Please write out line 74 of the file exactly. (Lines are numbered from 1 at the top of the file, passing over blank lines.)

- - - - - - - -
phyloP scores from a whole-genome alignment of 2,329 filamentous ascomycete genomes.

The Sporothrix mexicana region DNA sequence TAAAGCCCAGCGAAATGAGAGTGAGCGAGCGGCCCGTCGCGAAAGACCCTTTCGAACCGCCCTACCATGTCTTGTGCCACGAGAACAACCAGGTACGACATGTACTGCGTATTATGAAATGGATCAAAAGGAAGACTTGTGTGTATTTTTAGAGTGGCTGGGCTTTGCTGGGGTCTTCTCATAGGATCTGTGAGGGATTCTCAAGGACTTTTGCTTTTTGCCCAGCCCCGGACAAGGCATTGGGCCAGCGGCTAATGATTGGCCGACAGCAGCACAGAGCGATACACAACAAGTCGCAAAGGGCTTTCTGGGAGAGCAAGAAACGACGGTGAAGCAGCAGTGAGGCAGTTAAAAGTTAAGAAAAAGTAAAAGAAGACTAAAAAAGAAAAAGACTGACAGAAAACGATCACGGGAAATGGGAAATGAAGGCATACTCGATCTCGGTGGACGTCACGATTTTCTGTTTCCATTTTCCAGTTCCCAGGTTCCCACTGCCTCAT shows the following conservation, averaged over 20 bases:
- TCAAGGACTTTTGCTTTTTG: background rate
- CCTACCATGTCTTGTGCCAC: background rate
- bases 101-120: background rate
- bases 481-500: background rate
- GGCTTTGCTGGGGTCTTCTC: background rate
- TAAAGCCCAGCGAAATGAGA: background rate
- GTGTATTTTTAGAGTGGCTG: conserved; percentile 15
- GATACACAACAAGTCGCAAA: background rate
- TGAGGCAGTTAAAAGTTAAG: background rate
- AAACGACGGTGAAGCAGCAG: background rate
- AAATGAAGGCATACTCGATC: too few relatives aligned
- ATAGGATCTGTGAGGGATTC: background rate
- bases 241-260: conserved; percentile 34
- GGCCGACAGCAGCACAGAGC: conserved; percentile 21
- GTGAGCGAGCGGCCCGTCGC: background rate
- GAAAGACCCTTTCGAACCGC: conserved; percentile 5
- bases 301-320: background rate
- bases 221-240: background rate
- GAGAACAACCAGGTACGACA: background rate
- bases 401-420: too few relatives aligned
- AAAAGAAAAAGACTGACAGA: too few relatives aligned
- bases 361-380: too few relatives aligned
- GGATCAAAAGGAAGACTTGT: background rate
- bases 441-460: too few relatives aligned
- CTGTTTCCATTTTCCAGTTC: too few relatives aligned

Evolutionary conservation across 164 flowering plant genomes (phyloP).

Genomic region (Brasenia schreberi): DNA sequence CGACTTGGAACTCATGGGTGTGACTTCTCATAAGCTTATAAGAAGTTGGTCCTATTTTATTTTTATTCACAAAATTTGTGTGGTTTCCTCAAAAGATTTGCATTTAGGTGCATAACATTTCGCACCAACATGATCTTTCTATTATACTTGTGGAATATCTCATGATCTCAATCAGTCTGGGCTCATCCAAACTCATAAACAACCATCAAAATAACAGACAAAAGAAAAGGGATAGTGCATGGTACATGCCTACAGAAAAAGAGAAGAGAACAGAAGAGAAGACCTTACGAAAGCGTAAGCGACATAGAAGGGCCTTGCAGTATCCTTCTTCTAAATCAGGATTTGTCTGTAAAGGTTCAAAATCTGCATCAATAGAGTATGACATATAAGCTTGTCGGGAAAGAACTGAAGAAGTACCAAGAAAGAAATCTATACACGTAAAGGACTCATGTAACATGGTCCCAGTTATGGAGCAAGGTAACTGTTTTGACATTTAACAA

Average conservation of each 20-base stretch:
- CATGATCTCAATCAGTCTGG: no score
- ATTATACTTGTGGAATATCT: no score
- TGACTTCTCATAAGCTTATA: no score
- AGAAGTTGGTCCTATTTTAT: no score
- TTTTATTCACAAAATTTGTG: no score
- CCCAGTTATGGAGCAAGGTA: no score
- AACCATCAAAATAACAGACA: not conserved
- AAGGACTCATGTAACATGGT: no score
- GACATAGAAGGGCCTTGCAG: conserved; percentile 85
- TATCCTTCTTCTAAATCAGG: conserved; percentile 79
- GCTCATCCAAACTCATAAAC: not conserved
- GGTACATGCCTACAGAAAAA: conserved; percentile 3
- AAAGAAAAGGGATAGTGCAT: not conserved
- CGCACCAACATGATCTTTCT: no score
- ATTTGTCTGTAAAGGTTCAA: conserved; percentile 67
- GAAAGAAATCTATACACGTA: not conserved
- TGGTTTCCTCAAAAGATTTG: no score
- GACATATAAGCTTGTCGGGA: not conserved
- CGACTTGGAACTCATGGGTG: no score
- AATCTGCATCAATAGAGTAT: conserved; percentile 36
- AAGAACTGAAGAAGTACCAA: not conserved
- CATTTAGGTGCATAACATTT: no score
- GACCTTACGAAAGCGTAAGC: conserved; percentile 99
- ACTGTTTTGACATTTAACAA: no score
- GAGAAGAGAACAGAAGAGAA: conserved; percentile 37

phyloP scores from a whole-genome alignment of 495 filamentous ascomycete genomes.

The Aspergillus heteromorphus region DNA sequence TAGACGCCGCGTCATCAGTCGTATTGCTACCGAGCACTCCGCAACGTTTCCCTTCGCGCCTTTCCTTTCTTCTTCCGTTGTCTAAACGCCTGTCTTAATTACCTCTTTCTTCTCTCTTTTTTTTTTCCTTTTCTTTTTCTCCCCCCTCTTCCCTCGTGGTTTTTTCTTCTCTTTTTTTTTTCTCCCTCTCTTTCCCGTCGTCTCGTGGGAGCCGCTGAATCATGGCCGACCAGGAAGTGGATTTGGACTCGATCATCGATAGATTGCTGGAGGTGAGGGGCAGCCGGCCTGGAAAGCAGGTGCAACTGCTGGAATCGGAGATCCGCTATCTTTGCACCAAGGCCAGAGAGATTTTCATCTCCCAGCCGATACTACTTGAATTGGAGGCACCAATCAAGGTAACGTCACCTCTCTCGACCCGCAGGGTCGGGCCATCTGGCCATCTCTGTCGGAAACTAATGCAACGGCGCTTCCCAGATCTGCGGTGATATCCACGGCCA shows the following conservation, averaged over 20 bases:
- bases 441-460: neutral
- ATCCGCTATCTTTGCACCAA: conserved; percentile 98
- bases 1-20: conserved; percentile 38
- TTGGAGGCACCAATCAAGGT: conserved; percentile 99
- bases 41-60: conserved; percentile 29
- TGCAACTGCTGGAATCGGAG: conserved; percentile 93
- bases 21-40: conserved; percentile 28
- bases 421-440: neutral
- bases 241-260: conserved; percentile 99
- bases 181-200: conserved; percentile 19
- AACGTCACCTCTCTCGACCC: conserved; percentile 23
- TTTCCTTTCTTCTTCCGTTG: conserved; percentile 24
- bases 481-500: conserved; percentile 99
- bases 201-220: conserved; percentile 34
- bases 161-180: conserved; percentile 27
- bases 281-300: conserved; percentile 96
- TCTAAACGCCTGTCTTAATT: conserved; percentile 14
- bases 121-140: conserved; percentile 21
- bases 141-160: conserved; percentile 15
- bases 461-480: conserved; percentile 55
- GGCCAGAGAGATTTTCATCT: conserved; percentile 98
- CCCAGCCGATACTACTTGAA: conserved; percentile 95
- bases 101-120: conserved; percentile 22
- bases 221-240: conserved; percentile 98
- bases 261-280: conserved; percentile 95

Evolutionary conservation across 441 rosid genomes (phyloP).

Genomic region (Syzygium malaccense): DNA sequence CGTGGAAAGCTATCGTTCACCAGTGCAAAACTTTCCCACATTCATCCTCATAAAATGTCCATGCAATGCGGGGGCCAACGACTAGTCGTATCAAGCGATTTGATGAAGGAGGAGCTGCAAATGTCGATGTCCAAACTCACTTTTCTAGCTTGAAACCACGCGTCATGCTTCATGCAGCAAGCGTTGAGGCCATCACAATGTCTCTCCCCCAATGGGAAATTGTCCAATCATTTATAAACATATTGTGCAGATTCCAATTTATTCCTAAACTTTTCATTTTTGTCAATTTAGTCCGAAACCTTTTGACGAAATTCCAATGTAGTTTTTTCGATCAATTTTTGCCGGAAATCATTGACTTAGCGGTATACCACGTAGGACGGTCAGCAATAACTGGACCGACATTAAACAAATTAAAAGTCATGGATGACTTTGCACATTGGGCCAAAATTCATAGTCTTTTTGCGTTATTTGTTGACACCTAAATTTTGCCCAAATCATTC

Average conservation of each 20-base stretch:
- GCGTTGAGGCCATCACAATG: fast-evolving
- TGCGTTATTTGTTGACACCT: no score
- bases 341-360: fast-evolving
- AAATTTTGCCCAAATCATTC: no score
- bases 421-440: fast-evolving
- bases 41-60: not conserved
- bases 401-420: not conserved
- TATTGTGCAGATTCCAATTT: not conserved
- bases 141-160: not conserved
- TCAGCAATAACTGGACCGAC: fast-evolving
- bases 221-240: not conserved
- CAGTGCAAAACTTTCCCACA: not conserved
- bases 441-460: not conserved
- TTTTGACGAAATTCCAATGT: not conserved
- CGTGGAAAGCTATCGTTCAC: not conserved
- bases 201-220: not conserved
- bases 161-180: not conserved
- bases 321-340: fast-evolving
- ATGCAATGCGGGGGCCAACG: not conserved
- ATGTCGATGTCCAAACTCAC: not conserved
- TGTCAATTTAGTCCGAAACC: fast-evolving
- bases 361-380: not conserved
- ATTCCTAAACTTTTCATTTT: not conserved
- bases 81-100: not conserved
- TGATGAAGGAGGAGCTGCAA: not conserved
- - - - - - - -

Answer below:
- TCTAAACGCCTGTCTTAATT: conserved; percentile 14